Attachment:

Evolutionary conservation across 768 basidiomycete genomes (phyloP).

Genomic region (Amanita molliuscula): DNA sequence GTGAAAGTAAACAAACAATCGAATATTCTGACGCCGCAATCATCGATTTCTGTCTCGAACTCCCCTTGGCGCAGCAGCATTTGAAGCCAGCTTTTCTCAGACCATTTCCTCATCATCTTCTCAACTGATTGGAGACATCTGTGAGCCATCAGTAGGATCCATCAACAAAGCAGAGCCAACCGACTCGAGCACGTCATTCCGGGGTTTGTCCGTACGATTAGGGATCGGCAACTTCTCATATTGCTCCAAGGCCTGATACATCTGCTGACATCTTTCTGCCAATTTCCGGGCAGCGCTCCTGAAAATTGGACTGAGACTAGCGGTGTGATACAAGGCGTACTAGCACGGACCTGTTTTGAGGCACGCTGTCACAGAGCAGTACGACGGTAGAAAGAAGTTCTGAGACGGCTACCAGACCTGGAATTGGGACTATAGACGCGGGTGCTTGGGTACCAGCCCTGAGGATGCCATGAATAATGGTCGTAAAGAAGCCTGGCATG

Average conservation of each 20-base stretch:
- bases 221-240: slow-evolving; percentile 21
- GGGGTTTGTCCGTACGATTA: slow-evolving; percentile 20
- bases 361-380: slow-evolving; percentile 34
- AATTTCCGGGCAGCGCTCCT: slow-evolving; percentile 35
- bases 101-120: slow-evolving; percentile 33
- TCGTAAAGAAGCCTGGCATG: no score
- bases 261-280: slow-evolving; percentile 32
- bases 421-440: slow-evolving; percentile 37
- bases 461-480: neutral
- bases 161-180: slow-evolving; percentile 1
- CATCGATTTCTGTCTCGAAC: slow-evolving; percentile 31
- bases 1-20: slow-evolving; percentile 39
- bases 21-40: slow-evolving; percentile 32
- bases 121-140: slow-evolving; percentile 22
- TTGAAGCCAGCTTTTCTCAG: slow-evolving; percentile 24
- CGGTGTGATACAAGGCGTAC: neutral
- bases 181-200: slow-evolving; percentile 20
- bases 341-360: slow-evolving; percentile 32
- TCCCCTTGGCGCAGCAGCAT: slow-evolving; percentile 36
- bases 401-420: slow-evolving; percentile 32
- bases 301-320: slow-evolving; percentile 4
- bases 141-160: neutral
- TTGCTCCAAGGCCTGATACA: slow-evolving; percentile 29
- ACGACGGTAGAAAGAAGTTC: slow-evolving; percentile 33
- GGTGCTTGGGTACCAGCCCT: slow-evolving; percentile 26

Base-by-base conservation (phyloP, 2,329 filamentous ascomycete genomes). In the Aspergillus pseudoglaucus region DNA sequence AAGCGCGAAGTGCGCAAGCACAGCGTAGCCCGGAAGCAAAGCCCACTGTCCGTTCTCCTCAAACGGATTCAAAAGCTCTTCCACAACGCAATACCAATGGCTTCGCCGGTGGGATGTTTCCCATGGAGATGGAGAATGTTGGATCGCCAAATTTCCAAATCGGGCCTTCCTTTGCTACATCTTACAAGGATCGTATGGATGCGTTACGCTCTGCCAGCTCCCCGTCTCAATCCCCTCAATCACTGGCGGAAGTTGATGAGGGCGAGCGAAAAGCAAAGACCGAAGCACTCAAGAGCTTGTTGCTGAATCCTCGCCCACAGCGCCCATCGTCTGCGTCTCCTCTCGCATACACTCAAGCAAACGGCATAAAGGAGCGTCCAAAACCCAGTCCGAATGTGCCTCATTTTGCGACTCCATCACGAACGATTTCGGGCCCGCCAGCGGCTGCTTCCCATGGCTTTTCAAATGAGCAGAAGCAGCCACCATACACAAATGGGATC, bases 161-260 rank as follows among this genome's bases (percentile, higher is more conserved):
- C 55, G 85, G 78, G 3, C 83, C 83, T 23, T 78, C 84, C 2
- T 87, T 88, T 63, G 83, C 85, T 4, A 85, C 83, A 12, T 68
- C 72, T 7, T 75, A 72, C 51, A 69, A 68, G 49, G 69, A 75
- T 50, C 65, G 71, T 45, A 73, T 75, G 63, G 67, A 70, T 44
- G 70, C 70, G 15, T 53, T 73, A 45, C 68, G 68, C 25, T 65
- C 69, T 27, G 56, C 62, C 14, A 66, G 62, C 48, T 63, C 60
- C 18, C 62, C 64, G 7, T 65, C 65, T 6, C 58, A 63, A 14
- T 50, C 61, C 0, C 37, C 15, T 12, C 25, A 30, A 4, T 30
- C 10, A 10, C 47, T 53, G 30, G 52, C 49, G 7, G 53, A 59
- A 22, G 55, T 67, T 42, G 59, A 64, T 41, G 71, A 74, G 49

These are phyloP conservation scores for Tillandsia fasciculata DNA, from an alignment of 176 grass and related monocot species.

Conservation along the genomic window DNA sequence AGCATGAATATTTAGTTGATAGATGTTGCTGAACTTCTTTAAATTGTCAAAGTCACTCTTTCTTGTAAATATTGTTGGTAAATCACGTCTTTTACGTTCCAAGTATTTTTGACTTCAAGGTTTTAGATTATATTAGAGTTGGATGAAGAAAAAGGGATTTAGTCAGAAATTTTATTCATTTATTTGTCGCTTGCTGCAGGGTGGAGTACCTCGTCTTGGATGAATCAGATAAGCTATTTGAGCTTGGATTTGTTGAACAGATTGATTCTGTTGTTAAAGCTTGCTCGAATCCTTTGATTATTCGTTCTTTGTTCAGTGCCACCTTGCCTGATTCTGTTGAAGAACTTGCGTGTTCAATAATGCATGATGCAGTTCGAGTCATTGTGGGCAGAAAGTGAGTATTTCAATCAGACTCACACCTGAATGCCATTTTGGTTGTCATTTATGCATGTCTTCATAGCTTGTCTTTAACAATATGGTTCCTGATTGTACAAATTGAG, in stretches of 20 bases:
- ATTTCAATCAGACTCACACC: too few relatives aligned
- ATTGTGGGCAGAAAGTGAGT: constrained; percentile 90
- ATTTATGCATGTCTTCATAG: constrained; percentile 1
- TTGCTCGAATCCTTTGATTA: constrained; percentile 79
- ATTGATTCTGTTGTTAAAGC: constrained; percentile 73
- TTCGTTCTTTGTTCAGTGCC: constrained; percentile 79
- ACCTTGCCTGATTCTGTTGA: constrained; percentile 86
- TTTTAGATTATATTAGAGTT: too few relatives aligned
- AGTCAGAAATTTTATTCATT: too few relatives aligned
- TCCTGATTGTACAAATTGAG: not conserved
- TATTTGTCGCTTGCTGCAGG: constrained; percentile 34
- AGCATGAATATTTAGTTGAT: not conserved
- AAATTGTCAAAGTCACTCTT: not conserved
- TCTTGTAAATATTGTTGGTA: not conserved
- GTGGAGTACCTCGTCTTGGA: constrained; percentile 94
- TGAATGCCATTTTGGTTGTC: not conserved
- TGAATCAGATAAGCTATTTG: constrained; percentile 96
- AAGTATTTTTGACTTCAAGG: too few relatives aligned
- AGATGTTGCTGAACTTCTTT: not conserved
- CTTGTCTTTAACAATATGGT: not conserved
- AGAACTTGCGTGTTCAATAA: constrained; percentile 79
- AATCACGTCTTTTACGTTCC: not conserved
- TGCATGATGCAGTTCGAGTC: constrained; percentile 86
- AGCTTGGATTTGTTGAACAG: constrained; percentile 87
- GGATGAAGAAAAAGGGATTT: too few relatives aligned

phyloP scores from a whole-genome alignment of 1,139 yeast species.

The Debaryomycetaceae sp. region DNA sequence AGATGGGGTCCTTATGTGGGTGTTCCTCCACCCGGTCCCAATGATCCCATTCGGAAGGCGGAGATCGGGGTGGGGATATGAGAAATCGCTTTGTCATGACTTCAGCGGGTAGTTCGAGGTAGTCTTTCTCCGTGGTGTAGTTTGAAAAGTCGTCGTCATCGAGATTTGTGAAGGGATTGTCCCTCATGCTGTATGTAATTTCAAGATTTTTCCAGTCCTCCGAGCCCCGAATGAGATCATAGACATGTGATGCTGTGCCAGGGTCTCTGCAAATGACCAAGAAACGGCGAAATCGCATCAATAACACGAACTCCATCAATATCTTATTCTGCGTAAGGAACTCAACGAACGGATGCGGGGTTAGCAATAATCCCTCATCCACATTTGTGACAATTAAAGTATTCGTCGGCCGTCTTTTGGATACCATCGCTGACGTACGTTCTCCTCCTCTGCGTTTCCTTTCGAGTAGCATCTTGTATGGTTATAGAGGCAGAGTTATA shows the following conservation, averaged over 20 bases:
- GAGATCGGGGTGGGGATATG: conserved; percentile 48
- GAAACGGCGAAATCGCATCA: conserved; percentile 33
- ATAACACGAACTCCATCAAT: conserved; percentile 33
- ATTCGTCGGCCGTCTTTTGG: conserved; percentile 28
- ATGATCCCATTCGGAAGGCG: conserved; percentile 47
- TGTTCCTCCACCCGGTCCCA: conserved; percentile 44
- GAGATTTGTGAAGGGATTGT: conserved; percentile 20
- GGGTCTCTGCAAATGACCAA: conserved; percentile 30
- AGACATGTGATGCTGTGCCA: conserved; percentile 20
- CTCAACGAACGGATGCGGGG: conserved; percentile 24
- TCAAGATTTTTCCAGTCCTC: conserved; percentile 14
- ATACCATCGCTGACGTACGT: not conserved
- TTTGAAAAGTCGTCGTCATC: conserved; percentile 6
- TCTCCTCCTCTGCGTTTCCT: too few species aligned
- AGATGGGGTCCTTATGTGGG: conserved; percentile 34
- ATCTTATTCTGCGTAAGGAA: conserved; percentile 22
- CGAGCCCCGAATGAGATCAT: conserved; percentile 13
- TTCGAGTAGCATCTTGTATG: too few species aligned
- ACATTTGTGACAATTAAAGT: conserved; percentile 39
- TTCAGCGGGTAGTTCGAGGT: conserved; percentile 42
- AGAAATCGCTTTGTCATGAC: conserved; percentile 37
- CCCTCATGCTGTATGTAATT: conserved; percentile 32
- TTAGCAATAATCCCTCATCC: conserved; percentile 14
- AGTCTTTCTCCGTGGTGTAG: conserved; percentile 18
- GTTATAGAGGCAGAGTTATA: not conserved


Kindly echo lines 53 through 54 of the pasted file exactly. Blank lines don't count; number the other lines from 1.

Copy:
- AGCATGAATATTTAGTTGAT: not conserved
- AAATTGTCAAAGTCACTCTT: not conserved